From the Essay on Man 1.5
Ask for what end the heavenly bodies shine,
Earth for whose use? Pride answers, " 'Tis for mine:
For me kind nature wakes her genial power,
Suckles each herb, and spreads out every flower;
Annual for me, the grape, the rose renew
The juice nectareous, and the balmy dew;
For me, the mine a thousand treasures brings;
For me, health gushes from a thousand springs;
Seas roll to waft me, suns to light me rise;
My footstool earth, my canopy the skies."
But errs not Nature from this gracious end,
From burning suns when livid deaths descend,
When earthquakes swallow, or when tempests sweep
Towns to one grave, whole nations to the deep?
"No," 'tis replied, "the first Almighty Cause
Acts not by partial, but by general laws;
The exceptions few; some change since all began,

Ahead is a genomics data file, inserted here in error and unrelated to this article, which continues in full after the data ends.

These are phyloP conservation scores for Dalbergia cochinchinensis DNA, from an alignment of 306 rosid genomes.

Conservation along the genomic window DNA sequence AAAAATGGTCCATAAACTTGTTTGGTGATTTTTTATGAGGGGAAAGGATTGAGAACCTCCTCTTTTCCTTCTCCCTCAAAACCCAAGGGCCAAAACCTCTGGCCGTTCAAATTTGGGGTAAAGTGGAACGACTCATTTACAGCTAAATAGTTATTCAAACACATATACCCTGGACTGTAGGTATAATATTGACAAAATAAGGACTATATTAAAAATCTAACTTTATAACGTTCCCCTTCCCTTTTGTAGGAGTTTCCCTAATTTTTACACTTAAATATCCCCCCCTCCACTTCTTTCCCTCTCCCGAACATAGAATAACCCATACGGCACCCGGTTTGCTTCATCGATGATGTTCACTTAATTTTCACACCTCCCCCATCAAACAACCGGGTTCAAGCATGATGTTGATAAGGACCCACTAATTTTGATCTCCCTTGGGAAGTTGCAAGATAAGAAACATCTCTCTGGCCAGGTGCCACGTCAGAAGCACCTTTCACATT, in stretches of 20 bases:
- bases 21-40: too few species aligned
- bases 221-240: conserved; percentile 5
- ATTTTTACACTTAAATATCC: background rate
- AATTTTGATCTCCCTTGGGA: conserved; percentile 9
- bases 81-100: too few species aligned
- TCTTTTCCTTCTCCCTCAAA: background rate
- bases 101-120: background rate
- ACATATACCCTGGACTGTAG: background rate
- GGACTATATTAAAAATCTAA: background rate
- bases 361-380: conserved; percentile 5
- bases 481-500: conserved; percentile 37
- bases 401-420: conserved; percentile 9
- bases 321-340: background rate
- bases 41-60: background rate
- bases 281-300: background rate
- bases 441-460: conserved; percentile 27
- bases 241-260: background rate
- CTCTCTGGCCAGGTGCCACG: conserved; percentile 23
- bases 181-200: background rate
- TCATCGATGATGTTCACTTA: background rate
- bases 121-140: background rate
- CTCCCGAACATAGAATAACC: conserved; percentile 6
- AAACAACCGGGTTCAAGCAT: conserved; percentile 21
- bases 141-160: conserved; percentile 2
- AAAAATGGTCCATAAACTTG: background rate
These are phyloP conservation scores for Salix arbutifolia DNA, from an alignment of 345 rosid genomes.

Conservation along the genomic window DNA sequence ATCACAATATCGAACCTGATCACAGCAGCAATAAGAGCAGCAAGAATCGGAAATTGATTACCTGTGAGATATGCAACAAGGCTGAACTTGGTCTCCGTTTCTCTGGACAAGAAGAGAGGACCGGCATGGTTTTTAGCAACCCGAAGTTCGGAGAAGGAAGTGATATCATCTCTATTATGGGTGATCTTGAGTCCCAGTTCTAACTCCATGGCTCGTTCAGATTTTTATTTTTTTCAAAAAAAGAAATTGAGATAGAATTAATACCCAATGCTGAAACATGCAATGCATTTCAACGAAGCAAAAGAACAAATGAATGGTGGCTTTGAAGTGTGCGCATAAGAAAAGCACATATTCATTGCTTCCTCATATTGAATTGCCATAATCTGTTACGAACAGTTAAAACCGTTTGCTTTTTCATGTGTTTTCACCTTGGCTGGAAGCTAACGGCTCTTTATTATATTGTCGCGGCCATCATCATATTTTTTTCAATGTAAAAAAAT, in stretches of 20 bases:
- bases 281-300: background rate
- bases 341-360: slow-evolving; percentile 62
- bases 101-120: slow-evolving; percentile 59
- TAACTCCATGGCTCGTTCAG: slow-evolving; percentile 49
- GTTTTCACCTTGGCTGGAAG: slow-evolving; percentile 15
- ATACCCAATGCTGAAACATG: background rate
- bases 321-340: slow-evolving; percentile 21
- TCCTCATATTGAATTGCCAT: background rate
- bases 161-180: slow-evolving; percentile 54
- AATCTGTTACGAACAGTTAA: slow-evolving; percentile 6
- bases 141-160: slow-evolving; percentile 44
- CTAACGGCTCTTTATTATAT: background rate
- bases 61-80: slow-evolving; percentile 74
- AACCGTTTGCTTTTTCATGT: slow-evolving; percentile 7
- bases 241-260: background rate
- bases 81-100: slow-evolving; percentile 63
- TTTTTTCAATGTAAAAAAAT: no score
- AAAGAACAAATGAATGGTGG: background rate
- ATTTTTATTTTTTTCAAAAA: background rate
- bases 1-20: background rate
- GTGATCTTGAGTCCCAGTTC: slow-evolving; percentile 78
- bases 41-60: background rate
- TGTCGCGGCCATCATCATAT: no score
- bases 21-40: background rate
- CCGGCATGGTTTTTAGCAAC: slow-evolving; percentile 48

And what created perfect?"‹Why then man?
If the great end be human happiness,
Then Nature deviates; and can man do less?
As much that end a constant course requires
Of showers and sunshine, as of man's desires;
As much eternal springs and cloudless skies,
As men forever temperate, calm, and wise.
If plagues or earthquakes break not Heaven's design,
Why then a Borgia, or a Catiline?
Who knows but he whose hand the lightning forms,
Who heaves old ocean, and who wings the storms,
Pours a fierce ambition in a Caesar's mind,
Or turns young Ammon loose to scourge mankind?
From pride, from pride, our very reasoning springs;
Account for moral, as for natural things:
Why charge we Heaven in those, in these acquit?
In both, to reason right is to submit.
Better for us, perhaps, it might appear,
Were there all harmony, all virtue here;
That never air or ocean felt the wind;
That never passion discomposed the mind:
But all subsists by elemental strife:
And passions are the elements of life.
The general order, since the whole began,
Is kept in Nature, and is kept in man.